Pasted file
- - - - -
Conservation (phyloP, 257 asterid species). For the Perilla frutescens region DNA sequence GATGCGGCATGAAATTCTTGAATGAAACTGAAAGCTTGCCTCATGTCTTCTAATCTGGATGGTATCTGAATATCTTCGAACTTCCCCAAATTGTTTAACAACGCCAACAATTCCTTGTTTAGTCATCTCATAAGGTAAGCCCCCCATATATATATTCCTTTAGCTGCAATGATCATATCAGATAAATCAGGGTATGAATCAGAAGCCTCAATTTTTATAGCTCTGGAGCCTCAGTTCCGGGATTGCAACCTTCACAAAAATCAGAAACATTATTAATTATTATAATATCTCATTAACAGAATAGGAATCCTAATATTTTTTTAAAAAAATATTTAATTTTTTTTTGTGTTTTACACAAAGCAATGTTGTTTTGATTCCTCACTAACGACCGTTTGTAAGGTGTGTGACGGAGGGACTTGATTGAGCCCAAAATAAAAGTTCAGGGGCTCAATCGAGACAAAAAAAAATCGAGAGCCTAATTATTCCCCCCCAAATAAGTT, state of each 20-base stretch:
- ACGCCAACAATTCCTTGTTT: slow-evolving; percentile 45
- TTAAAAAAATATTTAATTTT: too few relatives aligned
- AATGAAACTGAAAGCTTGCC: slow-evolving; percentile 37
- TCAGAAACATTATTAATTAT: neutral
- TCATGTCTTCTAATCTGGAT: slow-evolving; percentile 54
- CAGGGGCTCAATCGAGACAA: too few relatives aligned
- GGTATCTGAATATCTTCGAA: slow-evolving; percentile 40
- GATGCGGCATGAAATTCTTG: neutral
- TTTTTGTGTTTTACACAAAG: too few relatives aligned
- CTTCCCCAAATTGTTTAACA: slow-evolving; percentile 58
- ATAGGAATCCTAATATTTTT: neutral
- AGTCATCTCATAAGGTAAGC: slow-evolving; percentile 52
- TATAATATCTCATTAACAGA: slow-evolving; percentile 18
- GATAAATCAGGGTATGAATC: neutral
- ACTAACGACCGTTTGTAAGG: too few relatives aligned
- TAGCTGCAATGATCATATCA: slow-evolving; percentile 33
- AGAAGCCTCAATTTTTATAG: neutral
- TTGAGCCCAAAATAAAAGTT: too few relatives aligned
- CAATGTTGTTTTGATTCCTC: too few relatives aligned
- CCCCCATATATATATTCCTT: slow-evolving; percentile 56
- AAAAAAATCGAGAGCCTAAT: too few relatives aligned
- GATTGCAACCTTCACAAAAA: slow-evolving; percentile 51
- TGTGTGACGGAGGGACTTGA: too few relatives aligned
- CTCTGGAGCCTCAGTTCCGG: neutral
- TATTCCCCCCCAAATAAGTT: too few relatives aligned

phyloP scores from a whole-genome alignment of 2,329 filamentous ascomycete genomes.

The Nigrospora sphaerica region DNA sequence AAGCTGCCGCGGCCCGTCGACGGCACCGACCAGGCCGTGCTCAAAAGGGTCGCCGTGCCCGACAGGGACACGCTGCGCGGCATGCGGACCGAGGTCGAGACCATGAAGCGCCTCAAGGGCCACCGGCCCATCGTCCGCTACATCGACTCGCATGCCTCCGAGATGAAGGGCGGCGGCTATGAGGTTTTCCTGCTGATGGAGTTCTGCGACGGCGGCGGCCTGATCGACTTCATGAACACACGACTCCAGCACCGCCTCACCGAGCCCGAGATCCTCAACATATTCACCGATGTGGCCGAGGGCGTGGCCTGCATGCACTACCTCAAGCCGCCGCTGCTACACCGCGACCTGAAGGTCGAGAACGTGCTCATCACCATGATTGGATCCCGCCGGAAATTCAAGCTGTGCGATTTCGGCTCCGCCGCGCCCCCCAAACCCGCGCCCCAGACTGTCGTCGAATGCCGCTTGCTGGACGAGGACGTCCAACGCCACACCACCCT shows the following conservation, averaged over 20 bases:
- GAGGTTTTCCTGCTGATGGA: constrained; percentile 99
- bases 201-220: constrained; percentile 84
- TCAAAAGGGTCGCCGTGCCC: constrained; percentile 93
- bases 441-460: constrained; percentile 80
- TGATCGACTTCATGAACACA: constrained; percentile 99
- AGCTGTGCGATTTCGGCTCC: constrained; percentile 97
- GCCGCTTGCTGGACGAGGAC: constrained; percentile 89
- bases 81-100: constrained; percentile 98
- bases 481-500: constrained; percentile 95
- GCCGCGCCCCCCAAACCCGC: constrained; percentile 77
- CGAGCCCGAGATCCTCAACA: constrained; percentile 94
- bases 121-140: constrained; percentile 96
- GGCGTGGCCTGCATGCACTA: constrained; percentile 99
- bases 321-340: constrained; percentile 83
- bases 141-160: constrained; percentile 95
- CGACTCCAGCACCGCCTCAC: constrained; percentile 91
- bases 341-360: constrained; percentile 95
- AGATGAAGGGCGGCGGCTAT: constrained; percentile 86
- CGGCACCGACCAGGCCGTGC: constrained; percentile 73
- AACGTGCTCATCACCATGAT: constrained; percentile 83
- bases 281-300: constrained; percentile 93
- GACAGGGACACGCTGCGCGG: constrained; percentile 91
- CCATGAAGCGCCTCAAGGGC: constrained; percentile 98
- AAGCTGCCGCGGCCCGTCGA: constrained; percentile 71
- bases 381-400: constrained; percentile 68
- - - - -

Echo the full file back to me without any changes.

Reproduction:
Conservation (phyloP, 257 asterid species). For the Perilla frutescens region DNA sequence GATGCGGCATGAAATTCTTGAATGAAACTGAAAGCTTGCCTCATGTCTTCTAATCTGGATGGTATCTGAATATCTTCGAACTTCCCCAAATTGTTTAACAACGCCAACAATTCCTTGTTTAGTCATCTCATAAGGTAAGCCCCCCATATATATATTCCTTTAGCTGCAATGATCATATCAGATAAATCAGGGTATGAATCAGAAGCCTCAATTTTTATAGCTCTGGAGCCTCAGTTCCGGGATTGCAACCTTCACAAAAATCAGAAACATTATTAATTATTATAATATCTCATTAACAGAATAGGAATCCTAATATTTTTTTAAAAAAATATTTAATTTTTTTTTGTGTTTTACACAAAGCAATGTTGTTTTGATTCCTCACTAACGACCGTTTGTAAGGTGTGTGACGGAGGGACTTGATTGAGCCCAAAATAAAAGTTCAGGGGCTCAATCGAGACAAAAAAAAATCGAGAGCCTAATTATTCCCCCCCAAATAAGTT, state of each 20-base stretch:
- ACGCCAACAATTCCTTGTTT: slow-evolving; percentile 45
- TTAAAAAAATATTTAATTTT: too few relatives aligned
- AATGAAACTGAAAGCTTGCC: slow-evolving; percentile 37
- TCAGAAACATTATTAATTAT: neutral
- TCATGTCTTCTAATCTGGAT: slow-evolving; percentile 54
- CAGGGGCTCAATCGAGACAA: too few relatives aligned
- GGTATCTGAATATCTTCGAA: slow-evolving; percentile 40
- GATGCGGCATGAAATTCTTG: neutral
- TTTTTGTGTTTTACACAAAG: too few relatives aligned
- CTTCCCCAAATTGTTTAACA: slow-evolving; percentile 58
- ATAGGAATCCTAATATTTTT: neutral
- AGTCATCTCATAAGGTAAGC: slow-evolving; percentile 52
- TATAATATCTCATTAACAGA: slow-evolving; percentile 18
- GATAAATCAGGGTATGAATC: neutral
- ACTAACGACCGTTTGTAAGG: too few relatives aligned
- TAGCTGCAATGATCATATCA: slow-evolving; percentile 33
- AGAAGCCTCAATTTTTATAG: neutral
- TTGAGCCCAAAATAAAAGTT: too few relatives aligned
- CAATGTTGTTTTGATTCCTC: too few relatives aligned
- CCCCCATATATATATTCCTT: slow-evolving; percentile 56
- AAAAAAATCGAGAGCCTAAT: too few relatives aligned
- GATTGCAACCTTCACAAAAA: slow-evolving; percentile 51
- TGTGTGACGGAGGGACTTGA: too few relatives aligned
- CTCTGGAGCCTCAGTTCCGG: neutral
- TATTCCCCCCCAAATAAGTT: too few relatives aligned

phyloP scores from a whole-genome alignment of 2,329 filamentous ascomycete genomes.

The Nigrospora sphaerica region DNA sequence AAGCTGCCGCGGCCCGTCGACGGCACCGACCAGGCCGTGCTCAAAAGGGTCGCCGTGCCCGACAGGGACACGCTGCGCGGCATGCGGACCGAGGTCGAGACCATGAAGCGCCTCAAGGGCCACCGGCCCATCGTCCGCTACATCGACTCGCATGCCTCCGAGATGAAGGGCGGCGGCTATGAGGTTTTCCTGCTGATGGAGTTCTGCGACGGCGGCGGCCTGATCGACTTCATGAACACACGACTCCAGCACCGCCTCACCGAGCCCGAGATCCTCAACATATTCACCGATGTGGCCGAGGGCGTGGCCTGCATGCACTACCTCAAGCCGCCGCTGCTACACCGCGACCTGAAGGTCGAGAACGTGCTCATCACCATGATTGGATCCCGCCGGAAATTCAAGCTGTGCGATTTCGGCTCCGCCGCGCCCCCCAAACCCGCGCCCCAGACTGTCGTCGAATGCCGCTTGCTGGACGAGGACGTCCAACGCCACACCACCCT shows the following conservation, averaged over 20 bases:
- GAGGTTTTCCTGCTGATGGA: constrained; percentile 99
- bases 201-220: constrained; percentile 84
- TCAAAAGGGTCGCCGTGCCC: constrained; percentile 93
- bases 441-460: constrained; percentile 80
- TGATCGACTTCATGAACACA: constrained; percentile 99
- AGCTGTGCGATTTCGGCTCC: constrained; percentile 97
- GCCGCTTGCTGGACGAGGAC: constrained; percentile 89
- bases 81-100: constrained; percentile 98
- bases 481-500: constrained; percentile 95
- GCCGCGCCCCCCAAACCCGC: constrained; percentile 77
- CGAGCCCGAGATCCTCAACA: constrained; percentile 94
- bases 121-140: constrained; percentile 96
- GGCGTGGCCTGCATGCACTA: constrained; percentile 99
- bases 321-340: constrained; percentile 83
- bases 141-160: constrained; percentile 95
- CGACTCCAGCACCGCCTCAC: constrained; percentile 91
- bases 341-360: constrained; percentile 95
- AGATGAAGGGCGGCGGCTAT: constrained; percentile 86
- CGGCACCGACCAGGCCGTGC: constrained; percentile 73
- AACGTGCTCATCACCATGAT: constrained; percentile 83
- bases 281-300: constrained; percentile 93
- GACAGGGACACGCTGCGCGG: constrained; percentile 91
- CCATGAAGCGCCTCAAGGGC: constrained; percentile 98
- AAGCTGCCGCGGCCCGTCGA: constrained; percentile 71
- bases 381-400: constrained; percentile 68